I sat there, breathing, listening to my ragtag army lining up behind its useless Defender. I had one hand on Silverheart’s hilt, one hand pretending to hold Monster’s reins. I could feel the faint throb of my heartbeat in my throat, in my bare thighs against the saddle flaps, in the thin skin of my wrist and forearm inside Glosinda’s firm but gentle grasp. My heart didn’t seem to be beating nearly as panic-strickenly fast as it should be, I thought. Maybe it was tired of the whole ‘about to die’ situation. About to die did seem to be grinding on rather.
Let me go out trying.
There were quite a few figures marching through the Gate, toward us, by now. Some of them were on horseback. Or on something-back.
I pulled Silverheart out of her scabbard again, with a satisfying ringing noise. She understood her business: she flared up immediately, lighting the harsh ugly empty slope in front of us. The front ranks of the marching figures were disconcertingly outlined in gold, and I saw several swords drawn in answer, although none of them shone with their own light.
Let me go out trying.
“YAAAAAAAAAH!” I howled, wrapped my legs around as much of Monster’s barrel as I could reach and squeezed. Warrior’s horse, Defender’s horse: his rear end dropped and his hind legs drove us forward as if he was longing to plunge into battle. You don’t expect a horse his size to be able to sprint; the only reason I didn’t topple off the back end when he barrelled downhill toward the approaching troop was because I had a good handful of mane in my non-sword-holding hand. And, faintly through the drumming of my huge horse’s huge hooves, the wind in my ears and the banging of my own heartbeat, I heard a YAAAAAAAAH behind me, and the clamor of another company—of my company—sending its horses into a gallop.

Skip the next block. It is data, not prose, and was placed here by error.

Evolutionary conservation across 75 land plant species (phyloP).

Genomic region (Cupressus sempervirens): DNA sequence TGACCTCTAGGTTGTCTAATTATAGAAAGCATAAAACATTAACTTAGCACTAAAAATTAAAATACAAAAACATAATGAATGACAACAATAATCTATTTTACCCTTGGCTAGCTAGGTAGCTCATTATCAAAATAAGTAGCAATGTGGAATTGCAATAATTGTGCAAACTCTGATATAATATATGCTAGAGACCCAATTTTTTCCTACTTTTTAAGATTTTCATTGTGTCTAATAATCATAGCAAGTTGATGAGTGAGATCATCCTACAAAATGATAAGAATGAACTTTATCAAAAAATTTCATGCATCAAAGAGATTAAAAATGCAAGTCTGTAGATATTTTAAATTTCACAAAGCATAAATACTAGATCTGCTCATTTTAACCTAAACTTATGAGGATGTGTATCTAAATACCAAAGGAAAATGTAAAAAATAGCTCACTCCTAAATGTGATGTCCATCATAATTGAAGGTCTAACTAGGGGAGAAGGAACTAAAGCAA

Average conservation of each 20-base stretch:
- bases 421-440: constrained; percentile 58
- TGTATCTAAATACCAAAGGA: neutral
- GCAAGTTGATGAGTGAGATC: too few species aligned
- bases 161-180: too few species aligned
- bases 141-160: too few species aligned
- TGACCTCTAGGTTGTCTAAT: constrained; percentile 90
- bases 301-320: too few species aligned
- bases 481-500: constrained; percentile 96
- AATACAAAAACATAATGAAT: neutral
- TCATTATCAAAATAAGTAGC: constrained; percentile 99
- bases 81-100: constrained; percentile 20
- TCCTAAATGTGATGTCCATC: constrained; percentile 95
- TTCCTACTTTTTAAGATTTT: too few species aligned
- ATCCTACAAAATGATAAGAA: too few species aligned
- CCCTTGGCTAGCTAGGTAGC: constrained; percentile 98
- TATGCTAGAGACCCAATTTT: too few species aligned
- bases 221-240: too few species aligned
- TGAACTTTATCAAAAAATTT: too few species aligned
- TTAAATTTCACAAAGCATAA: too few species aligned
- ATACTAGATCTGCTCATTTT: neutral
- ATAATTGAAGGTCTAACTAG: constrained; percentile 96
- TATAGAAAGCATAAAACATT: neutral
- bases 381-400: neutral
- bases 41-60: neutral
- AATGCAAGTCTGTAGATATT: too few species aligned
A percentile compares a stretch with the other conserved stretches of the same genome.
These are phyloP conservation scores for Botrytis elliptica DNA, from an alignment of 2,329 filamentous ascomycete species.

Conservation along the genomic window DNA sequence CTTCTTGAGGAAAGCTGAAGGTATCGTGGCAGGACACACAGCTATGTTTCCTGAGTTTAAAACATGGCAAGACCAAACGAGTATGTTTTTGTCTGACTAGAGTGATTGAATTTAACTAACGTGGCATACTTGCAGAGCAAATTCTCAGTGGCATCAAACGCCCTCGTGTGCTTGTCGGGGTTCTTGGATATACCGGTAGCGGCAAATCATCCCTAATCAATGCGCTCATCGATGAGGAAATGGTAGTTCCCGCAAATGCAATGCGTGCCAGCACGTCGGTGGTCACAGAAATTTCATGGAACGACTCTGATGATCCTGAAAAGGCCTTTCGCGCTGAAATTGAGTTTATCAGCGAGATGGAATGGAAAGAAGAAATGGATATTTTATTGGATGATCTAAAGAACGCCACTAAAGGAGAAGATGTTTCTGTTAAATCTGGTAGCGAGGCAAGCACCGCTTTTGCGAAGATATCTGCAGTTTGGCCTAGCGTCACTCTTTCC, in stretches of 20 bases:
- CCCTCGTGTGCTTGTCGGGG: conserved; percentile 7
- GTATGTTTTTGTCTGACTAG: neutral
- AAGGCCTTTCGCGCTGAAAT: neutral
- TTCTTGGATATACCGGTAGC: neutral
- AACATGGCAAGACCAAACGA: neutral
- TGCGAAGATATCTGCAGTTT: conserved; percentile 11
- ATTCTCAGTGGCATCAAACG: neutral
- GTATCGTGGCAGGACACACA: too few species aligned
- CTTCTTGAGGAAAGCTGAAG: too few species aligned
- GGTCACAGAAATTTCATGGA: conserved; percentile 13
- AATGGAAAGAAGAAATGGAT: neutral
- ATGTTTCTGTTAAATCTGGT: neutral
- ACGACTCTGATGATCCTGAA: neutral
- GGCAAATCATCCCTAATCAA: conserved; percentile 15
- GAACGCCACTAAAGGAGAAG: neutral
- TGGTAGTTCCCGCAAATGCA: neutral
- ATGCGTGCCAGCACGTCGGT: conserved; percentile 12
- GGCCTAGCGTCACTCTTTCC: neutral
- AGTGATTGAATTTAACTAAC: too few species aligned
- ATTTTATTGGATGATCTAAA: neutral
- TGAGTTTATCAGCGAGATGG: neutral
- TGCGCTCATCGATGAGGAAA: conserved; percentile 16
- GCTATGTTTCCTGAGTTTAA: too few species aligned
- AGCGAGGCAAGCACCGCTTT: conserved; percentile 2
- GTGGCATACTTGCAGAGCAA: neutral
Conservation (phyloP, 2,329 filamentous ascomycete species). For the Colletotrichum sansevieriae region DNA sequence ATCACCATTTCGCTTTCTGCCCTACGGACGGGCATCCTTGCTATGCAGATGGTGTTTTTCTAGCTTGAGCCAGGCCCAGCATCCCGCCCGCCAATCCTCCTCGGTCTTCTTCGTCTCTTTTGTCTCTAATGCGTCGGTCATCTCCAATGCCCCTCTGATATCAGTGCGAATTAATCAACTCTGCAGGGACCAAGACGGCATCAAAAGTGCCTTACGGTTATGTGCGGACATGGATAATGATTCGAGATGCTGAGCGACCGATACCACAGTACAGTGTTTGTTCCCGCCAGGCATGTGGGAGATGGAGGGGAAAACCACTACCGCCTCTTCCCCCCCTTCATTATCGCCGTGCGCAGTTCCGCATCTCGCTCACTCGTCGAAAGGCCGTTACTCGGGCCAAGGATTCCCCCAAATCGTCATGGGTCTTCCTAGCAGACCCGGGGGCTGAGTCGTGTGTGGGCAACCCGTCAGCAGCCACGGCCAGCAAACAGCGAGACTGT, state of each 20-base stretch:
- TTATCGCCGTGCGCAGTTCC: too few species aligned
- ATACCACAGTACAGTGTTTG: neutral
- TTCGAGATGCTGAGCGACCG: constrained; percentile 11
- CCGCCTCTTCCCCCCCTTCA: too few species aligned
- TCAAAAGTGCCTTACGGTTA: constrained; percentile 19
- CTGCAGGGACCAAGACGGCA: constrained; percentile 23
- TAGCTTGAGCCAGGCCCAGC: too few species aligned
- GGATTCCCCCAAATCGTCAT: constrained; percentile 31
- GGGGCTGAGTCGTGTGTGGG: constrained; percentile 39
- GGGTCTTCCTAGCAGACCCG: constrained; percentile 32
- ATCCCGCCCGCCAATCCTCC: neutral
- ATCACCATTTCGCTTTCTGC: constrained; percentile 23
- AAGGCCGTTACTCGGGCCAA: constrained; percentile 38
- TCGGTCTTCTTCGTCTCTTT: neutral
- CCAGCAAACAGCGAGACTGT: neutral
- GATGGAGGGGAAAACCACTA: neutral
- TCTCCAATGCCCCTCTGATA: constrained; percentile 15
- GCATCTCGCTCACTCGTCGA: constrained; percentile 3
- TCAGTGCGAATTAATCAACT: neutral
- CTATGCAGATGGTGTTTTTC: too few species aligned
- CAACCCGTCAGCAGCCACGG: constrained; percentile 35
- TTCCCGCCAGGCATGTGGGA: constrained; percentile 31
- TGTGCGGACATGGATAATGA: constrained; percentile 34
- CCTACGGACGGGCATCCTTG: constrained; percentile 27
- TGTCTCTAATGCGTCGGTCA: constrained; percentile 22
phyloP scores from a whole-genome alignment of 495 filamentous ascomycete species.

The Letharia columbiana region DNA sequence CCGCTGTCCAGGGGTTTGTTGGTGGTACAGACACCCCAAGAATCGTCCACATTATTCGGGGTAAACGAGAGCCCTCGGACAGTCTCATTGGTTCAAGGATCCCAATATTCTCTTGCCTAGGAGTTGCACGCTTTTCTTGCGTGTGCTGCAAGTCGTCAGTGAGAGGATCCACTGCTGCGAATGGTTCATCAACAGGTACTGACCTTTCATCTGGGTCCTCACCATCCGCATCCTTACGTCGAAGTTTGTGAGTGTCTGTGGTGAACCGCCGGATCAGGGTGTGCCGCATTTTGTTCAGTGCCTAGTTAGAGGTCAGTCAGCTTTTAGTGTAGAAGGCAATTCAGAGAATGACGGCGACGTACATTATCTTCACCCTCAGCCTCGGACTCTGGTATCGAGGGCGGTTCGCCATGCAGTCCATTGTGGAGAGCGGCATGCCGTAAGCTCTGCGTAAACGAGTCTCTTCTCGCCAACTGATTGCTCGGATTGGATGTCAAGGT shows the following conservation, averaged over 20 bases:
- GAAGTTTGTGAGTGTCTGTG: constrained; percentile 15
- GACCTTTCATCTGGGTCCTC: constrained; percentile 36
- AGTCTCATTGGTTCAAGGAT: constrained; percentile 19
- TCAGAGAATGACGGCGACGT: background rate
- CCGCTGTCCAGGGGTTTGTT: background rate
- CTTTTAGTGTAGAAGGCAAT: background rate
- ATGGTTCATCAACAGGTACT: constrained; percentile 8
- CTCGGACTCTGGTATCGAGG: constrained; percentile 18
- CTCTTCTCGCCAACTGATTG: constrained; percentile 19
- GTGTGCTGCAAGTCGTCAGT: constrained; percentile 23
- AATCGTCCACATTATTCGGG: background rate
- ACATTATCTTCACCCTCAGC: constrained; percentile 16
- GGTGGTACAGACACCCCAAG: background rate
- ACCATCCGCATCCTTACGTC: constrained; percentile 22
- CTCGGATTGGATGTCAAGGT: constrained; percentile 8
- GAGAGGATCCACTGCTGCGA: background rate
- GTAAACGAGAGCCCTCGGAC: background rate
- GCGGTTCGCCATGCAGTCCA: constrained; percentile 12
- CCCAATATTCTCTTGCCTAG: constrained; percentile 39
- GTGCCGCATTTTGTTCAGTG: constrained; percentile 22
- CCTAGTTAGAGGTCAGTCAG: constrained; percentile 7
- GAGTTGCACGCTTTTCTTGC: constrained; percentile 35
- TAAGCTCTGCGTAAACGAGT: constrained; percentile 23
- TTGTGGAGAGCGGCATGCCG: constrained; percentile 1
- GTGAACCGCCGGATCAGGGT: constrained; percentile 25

I told you it had been reissued: http://robinmckinleysblog.com/2014/02/13/dont-i-keep-trying-to-reinstate-short-wednesdays/ Almost any of Peter’s books, if you mention it suddenly and catch me off guard I will probably say, Oh, that’s one of my favourites! But in Emma Tupper’s case I’m telling the truth.
Here’s a new review by its very own republisher: http://smallbeerpress.com/not-a-journal/2014/04/16/reading-like-its-1971/ *